SINGAPORE - Global insurance premiums increased by 3.1 per cent in real terms in 2016, a fairly solid outcome in an environment of moderate global economic growth, Swiss Re Institute's latest sigma report said.
The premium development was, however, weaker compared to 2015 due to the slowdown in growth in many advanced economies and in emerging markets - excluding China.
Global direct life insurance premiums totalled US$2.617 trillion in 2016, up 2.5 per cent in real terms. This was slower than the 4.4 per cent expansion in 2015 but still above the 10-year average of 1.1 per cent growth, sigma report said in a release on Wednesday (July 5).
Emerging markets remained the main source of global growth, with premiums up 17 per cent, more than twice the 10-year average of 8.4 per cent, and primarily driven by rapid growth in China.
"The life sector in China is growing very rapidly," says Kurt Karl, Chief Economist at Swiss Re. "Sales of traditional life products were very strong in 2016, benefitting from further liberalisation of interest rates and government efforts to encourage growth of protection products."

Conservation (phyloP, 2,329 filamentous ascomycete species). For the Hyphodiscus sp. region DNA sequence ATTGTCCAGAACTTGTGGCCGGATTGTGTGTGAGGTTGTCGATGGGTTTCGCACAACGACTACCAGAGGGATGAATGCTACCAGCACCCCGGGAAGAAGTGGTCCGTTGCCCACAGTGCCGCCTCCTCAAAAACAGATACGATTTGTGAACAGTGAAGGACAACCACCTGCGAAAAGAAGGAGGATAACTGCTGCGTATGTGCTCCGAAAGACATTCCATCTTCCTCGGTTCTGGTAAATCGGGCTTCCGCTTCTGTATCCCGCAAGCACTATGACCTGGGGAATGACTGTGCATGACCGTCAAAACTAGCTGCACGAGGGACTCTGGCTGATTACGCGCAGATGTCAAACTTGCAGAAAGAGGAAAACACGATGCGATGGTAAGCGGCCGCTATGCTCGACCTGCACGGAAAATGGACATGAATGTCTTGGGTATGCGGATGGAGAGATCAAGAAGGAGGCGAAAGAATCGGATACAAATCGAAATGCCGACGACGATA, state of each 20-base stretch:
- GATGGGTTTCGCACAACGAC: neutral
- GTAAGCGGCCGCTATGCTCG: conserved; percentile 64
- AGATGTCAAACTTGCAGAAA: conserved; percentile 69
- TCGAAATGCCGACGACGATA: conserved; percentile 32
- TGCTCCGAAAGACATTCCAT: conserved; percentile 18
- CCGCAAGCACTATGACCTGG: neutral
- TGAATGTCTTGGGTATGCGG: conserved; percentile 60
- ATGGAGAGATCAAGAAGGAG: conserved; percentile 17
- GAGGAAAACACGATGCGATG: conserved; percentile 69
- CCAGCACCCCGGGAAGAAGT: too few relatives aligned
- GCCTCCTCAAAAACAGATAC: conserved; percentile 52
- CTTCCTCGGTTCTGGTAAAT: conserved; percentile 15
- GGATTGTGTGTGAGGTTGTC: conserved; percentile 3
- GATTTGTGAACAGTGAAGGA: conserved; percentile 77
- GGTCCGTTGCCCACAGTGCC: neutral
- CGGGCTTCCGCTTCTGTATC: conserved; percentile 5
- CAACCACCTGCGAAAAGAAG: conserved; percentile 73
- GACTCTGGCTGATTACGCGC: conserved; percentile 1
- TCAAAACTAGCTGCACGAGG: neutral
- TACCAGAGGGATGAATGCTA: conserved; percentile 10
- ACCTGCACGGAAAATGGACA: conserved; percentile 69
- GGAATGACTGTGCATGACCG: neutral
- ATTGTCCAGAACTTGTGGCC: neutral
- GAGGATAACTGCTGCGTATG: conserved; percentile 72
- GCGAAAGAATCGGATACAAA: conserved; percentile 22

Excluding China, overall emerging market life premium growth was significantly lower but still a hearty 5.7 per cent, driven by gains in India, Indonesia and Vietnam. It was a different story in the advanced markets, where premiums contracted by 0.5 per cent in 2016, extending a 10-year period of stagnation in premium development.
In non-life, global premiums grew by 3.7 per cent in 2016, down from the 4.2 per cent gain in 2015 but more than the 10-year average of 2.0 per cent. Once again, premium growth in the emerging markets was solid at 9.6 per cent, above the 10-year average of 8.3 per cent. However, the emerging market outcome was heavily skewed by China, where non-life premiums were up 20 per cent.
A surge in demand for health insurance and sustained but slowing demand in motor insurance underpinned non-life premiums in China.
Excluding China, emerging market premiums overall increased by just 1.7 per cent.